The ASG were organised by the Australian National Sikh Sports and Cultural Council (ANSSACC), Brisbane. The body aims to promote the values of the Sikh faith, showcase Sikh culture and promote lifelong enjoyment of sports while instilling the core values of discipline, teamwork, respect and integrity through the annual ASG.
ccording to the ANSSACC, the ASG drew over 150,000 people. over 5,000 athletes competed in 14 different sports, including cricket, kabaddi, volleyball, athletics, touch football, golf, netball, basketball and hockey, during the event.
Volunteer organiser Parnam Singh Heir said the games brought Sikhs together to celebrate culture and tradition through sport.
“The Sikh are known as warriors and are very well known for their athletics and sports ability,” he said.
“This is about educating the next generation, educating them about Australian values but also staying close to their roots, their language and culture.”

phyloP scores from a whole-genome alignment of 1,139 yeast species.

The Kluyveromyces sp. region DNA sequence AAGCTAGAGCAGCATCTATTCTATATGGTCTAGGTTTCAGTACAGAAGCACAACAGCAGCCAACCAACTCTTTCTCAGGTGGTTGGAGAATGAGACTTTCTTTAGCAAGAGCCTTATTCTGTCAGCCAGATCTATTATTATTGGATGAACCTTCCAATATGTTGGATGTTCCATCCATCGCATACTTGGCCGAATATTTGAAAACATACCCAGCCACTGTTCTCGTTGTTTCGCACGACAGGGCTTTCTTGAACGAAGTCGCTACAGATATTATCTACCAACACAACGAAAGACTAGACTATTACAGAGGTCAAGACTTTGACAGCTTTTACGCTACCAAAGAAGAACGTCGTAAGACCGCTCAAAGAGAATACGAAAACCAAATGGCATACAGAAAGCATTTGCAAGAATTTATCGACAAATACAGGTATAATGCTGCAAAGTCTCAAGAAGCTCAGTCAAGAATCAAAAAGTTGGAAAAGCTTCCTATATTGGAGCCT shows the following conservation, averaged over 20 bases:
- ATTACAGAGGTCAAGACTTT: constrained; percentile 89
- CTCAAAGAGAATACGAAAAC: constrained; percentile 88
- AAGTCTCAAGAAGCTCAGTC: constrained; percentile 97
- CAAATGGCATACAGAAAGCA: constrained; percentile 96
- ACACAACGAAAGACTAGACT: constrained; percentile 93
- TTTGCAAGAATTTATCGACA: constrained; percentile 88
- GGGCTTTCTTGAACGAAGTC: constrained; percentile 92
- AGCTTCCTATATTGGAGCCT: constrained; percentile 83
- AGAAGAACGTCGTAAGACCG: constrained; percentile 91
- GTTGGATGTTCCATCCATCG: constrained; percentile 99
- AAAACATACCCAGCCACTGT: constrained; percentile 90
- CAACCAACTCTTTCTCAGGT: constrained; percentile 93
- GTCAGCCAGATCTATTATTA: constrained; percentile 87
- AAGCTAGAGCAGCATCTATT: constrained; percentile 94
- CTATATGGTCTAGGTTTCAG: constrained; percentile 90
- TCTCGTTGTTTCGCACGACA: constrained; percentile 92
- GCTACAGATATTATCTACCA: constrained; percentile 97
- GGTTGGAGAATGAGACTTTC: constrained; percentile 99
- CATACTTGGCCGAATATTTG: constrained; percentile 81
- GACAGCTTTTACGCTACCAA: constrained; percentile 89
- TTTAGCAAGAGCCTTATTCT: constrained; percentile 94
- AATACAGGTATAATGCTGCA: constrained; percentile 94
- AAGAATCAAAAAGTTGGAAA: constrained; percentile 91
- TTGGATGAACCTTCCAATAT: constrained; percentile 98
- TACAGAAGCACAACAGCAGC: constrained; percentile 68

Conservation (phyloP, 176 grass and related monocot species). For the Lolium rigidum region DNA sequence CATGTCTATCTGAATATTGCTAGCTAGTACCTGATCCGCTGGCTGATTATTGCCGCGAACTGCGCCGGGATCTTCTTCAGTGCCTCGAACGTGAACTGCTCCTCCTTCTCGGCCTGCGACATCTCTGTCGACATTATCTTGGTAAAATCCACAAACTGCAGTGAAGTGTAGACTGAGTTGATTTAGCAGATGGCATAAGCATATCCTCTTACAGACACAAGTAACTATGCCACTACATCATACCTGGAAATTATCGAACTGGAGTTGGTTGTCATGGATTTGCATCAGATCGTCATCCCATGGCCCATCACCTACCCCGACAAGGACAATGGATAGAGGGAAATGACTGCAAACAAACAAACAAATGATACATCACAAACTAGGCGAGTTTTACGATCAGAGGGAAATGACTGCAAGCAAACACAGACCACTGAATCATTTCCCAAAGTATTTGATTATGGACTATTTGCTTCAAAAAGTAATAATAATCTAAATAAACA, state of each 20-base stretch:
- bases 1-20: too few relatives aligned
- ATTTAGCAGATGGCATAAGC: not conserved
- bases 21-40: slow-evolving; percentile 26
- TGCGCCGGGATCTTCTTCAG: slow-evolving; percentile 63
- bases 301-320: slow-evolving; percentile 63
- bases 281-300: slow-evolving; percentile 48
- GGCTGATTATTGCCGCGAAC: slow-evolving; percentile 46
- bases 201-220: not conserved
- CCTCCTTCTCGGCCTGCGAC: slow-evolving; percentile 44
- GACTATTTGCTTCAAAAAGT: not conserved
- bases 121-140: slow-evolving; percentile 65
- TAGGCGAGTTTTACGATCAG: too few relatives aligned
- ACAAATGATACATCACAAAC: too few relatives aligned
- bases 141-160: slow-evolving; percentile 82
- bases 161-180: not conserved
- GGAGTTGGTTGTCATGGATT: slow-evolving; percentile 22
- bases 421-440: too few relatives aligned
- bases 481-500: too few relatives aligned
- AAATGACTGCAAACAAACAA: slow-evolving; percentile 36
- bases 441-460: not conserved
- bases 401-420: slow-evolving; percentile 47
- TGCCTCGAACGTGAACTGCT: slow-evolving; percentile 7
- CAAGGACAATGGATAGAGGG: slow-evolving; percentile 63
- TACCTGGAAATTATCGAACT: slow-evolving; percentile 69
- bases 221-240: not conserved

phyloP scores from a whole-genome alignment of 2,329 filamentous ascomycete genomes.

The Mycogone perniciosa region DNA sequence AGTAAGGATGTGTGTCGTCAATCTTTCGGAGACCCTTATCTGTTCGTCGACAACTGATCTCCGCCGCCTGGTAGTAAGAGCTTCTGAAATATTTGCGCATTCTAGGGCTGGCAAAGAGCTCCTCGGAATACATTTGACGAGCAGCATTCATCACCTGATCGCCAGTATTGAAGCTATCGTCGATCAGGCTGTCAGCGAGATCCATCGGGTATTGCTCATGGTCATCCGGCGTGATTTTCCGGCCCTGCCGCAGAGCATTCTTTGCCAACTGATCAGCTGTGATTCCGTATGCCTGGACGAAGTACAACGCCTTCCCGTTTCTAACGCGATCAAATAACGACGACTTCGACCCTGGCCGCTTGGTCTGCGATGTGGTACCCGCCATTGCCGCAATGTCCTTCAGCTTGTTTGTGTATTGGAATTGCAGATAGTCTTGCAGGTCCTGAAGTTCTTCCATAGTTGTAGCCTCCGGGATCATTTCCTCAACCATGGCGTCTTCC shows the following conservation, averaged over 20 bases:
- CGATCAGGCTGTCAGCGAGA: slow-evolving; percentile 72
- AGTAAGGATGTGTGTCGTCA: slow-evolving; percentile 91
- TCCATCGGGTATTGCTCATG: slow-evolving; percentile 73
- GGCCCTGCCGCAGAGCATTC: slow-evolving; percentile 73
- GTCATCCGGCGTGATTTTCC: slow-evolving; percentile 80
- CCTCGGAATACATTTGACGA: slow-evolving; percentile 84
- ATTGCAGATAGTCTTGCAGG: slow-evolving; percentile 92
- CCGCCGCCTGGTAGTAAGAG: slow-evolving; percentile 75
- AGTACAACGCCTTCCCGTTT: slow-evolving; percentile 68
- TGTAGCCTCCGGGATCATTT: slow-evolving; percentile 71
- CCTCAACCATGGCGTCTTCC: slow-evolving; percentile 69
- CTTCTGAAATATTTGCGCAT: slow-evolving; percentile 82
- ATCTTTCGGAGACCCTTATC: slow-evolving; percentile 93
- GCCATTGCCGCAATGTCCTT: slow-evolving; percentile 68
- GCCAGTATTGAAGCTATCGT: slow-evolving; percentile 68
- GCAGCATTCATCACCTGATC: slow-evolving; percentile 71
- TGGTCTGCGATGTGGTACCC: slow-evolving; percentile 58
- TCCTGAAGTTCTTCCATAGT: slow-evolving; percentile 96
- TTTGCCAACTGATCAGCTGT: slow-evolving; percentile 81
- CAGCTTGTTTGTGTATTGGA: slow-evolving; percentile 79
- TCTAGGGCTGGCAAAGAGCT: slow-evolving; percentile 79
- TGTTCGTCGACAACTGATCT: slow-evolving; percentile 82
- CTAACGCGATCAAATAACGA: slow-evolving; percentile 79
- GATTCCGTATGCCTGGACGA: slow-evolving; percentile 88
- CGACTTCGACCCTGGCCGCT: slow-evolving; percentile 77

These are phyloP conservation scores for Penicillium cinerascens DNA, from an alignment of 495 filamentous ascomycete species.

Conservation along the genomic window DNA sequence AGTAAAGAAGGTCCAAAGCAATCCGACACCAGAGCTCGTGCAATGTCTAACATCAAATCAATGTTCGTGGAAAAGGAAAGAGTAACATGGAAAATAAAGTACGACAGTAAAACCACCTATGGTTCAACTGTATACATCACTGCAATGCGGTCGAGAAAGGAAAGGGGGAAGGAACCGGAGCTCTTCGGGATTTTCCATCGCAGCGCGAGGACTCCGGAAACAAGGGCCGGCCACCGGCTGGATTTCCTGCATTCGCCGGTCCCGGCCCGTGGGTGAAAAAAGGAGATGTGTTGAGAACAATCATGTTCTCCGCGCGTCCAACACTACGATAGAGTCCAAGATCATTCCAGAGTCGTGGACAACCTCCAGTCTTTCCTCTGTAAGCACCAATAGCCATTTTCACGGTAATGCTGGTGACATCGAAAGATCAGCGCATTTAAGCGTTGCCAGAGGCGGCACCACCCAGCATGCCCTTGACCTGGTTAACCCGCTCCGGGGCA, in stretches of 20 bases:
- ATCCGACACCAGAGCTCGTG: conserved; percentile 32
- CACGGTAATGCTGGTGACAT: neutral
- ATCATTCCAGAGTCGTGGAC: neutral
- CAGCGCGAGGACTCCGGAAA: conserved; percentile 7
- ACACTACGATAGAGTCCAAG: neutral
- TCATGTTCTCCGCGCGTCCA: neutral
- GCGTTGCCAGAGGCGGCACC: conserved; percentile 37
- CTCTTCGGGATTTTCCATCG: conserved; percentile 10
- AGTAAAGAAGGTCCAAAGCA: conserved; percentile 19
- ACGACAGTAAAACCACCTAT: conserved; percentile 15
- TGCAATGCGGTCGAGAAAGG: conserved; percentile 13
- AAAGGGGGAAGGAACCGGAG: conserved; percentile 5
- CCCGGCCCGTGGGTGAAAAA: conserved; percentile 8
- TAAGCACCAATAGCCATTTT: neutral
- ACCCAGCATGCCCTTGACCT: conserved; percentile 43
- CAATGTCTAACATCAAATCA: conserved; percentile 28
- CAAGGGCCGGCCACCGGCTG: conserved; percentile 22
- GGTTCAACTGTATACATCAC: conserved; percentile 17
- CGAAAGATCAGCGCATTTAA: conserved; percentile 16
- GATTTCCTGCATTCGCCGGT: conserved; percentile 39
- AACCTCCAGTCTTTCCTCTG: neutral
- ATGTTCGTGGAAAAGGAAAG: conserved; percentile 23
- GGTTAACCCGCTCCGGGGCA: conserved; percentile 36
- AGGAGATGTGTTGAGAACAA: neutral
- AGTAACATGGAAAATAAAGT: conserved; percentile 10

Australian National Sikh Sports and Cultural Council secretary Jagdeep Singh said the type of Kabbadi played at the games was only found in northern India and Pakistan.
“It’s very important for us to keep that alive,” Mr Singh said.
He said the Australian Sikh Games had grown so much since their inception in 1987 that the event had become one of the biggest Sikh festivals in the world outside India.
“It means I can show my kids, who are born in Australia and have very limited access to our traditions in India,” Mr Singh said.
“In this, they can meet with other people from other states who can speak the same language, so it’s very important to us.”
Athletes and spectators are given free food for the length of the event, thanks to volunteers from Brisbane’s Sikh Temple.
“We have been cutting onions for the last week, as well as garlic and ginger and getting the tomatoes ready,” volunteer Garima Dhillon said.
“We have prepared about five quintals of dal just for one day, so that’s about 500 kilos.
“And we’ve got volunteers with about 100 kilos of apples and bananas for every day.”
Ms Dhillon said dishing up the food for free was part of the Sikh religion.
“Sikhism believes in the word, seva, which means selfless love and selfless service to everyone,” she said.
“These are Sikh Games but we have advertised them as the games of the community for people to learn our culture, learn what we do and learn who we are, so this is massive.”